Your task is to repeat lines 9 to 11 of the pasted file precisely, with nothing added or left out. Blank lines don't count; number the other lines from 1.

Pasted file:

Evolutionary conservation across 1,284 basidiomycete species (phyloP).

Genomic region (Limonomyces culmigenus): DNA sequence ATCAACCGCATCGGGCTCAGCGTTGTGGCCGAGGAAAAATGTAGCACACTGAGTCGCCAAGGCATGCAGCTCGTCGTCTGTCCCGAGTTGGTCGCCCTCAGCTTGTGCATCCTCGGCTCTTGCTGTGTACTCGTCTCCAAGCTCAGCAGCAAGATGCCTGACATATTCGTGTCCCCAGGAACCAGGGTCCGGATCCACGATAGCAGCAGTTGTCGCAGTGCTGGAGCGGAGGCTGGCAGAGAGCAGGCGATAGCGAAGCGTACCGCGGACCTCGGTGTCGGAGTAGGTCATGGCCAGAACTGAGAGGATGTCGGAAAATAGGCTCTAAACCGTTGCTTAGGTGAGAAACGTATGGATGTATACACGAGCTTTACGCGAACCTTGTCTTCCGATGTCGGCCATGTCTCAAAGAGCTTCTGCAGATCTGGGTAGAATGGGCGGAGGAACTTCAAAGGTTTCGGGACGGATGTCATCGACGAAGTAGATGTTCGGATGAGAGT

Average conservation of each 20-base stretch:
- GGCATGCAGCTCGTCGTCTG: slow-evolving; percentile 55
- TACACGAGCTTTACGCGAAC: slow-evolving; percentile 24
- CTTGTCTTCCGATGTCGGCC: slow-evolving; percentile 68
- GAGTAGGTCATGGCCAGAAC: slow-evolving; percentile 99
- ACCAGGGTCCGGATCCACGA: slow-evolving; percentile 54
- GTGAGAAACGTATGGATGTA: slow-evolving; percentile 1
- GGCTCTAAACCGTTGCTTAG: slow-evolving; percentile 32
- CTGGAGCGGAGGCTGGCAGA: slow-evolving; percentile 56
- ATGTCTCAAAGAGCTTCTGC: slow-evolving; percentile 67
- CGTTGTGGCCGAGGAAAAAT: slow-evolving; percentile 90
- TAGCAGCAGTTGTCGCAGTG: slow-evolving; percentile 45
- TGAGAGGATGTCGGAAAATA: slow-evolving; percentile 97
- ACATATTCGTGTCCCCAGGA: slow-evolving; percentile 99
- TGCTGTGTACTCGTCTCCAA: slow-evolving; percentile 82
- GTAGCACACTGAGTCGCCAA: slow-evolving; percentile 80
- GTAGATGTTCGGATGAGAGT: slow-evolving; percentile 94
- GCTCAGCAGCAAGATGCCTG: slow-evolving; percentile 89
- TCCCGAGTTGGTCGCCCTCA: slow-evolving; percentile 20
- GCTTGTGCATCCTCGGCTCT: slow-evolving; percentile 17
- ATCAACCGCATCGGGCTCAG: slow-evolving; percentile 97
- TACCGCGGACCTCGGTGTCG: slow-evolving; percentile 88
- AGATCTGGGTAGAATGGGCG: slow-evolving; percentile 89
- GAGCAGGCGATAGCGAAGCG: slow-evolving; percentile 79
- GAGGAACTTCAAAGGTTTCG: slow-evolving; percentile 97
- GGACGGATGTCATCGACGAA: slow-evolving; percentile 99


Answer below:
- GTGAGAAACGTATGGATGTA: slow-evolving; percentile 1
- GGCTCTAAACCGTTGCTTAG: slow-evolving; percentile 32
- CTGGAGCGGAGGCTGGCAGA: slow-evolving; percentile 56